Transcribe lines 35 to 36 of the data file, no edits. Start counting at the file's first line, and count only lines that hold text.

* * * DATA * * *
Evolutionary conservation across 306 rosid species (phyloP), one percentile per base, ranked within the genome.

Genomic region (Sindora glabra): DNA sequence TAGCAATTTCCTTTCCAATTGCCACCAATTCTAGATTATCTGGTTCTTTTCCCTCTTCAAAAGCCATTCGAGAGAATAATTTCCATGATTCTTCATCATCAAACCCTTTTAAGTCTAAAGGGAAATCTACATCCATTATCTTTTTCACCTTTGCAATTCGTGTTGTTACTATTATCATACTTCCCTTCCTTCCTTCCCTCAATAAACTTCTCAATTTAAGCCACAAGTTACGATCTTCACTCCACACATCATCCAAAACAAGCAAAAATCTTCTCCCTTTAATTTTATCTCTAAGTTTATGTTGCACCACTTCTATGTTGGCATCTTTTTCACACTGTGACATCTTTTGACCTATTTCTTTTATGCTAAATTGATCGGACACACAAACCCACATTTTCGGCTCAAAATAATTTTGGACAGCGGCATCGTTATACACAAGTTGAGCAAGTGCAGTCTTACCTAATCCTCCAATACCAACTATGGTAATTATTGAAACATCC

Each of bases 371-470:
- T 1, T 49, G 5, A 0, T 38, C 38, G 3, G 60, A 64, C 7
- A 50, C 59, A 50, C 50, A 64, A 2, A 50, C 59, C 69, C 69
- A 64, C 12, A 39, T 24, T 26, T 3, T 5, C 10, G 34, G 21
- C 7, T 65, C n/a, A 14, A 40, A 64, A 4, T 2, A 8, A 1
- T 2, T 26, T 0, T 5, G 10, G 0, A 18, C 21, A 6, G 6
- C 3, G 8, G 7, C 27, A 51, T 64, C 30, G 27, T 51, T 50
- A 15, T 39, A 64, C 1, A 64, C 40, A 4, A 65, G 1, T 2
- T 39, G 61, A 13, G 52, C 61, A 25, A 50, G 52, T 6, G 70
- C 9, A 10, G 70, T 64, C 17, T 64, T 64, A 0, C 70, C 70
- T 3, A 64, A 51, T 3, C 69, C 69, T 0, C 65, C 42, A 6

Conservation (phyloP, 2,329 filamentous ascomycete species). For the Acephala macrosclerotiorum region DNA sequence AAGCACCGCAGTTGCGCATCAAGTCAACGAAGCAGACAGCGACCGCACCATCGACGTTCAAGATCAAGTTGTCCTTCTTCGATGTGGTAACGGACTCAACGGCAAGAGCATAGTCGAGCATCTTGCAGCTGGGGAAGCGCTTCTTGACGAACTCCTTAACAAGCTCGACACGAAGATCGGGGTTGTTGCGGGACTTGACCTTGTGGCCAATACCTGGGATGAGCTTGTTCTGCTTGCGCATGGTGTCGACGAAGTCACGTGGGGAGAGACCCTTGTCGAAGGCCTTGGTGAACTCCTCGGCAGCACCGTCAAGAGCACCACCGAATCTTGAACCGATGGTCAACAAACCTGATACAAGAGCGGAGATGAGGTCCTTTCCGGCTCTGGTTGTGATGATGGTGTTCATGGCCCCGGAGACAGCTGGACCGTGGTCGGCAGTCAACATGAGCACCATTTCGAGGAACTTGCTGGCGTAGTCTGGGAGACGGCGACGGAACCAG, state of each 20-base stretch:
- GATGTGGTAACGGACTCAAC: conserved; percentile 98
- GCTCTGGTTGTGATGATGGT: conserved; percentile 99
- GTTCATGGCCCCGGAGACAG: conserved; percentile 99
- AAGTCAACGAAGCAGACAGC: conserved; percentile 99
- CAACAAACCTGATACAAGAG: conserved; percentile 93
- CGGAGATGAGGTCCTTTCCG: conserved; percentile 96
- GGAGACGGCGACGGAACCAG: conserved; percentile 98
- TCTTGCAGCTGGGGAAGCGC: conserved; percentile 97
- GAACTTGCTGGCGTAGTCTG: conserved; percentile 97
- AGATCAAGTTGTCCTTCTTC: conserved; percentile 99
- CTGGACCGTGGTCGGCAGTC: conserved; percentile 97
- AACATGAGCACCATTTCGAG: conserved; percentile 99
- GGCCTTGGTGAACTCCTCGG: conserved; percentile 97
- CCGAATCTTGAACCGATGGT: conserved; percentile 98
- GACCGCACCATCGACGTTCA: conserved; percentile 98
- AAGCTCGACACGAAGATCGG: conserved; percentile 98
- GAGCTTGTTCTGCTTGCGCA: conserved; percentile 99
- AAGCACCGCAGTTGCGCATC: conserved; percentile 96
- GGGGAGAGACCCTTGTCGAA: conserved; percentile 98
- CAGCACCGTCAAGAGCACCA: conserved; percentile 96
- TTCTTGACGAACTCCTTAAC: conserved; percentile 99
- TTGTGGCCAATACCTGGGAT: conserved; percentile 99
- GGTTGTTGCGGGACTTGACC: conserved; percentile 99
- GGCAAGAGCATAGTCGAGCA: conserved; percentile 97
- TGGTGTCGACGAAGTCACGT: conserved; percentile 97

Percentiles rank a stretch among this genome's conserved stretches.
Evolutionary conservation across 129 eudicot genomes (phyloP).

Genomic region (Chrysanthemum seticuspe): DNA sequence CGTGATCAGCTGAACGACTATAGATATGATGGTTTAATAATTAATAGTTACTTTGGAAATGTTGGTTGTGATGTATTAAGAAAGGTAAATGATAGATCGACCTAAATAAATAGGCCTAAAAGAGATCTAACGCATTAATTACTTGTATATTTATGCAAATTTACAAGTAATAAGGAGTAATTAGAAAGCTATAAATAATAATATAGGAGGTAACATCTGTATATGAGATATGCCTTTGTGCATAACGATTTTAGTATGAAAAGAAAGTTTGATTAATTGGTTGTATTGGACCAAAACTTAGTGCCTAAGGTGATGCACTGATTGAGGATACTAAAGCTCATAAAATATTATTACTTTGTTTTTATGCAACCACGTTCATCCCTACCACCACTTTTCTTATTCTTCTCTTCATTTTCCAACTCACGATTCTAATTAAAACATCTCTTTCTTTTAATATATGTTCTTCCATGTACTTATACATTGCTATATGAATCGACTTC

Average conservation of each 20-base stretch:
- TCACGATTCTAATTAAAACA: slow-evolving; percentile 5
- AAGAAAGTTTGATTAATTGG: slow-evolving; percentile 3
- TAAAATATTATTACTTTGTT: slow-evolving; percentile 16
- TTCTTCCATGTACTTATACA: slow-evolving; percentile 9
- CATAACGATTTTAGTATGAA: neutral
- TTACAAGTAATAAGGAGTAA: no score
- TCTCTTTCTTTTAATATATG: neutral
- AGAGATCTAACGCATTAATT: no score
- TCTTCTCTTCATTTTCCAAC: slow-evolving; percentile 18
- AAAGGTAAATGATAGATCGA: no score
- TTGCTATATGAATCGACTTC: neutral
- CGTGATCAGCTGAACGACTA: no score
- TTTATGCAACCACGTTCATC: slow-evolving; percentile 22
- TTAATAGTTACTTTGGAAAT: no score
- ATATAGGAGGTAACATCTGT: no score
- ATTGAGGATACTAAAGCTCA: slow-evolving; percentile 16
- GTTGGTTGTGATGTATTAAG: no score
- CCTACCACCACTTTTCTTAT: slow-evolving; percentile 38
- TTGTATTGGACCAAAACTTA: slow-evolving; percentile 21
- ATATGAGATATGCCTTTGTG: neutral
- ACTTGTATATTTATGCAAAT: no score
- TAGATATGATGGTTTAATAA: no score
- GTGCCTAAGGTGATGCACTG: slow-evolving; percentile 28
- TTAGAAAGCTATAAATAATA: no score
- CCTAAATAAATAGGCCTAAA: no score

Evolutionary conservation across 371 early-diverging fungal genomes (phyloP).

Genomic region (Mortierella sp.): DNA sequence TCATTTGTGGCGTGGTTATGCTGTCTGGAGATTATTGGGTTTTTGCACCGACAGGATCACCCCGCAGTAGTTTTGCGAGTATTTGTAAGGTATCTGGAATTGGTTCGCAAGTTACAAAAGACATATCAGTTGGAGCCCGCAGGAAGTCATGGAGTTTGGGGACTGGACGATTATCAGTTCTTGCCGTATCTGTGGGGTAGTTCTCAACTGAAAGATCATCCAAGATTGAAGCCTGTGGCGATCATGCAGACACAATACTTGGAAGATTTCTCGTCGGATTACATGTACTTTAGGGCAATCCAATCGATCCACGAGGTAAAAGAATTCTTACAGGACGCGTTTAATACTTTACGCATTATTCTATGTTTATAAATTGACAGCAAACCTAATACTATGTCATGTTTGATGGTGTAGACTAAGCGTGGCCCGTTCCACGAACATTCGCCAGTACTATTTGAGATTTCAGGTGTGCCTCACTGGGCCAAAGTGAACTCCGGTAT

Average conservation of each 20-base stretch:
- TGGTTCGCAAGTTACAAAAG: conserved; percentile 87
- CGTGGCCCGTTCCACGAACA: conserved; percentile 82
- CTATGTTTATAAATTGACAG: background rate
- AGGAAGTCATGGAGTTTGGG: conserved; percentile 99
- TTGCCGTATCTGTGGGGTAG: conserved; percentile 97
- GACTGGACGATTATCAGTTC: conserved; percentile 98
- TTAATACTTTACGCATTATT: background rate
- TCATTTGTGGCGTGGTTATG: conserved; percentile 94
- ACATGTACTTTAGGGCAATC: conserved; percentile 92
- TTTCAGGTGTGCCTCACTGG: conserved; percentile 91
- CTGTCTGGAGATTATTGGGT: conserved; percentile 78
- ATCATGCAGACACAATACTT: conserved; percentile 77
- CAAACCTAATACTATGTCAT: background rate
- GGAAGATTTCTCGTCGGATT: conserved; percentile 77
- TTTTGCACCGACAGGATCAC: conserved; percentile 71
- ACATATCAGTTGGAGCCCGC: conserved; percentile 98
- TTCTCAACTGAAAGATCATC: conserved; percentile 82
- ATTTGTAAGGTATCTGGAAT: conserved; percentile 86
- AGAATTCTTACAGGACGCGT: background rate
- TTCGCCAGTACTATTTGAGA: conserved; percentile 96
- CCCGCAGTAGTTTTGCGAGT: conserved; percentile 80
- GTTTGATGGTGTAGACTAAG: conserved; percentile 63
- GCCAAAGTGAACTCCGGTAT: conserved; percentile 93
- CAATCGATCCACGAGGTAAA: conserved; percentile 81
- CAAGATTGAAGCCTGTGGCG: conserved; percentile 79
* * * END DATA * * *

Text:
- TTCTTGACGAACTCCTTAAC: conserved; percentile 99
- TTGTGGCCAATACCTGGGAT: conserved; percentile 99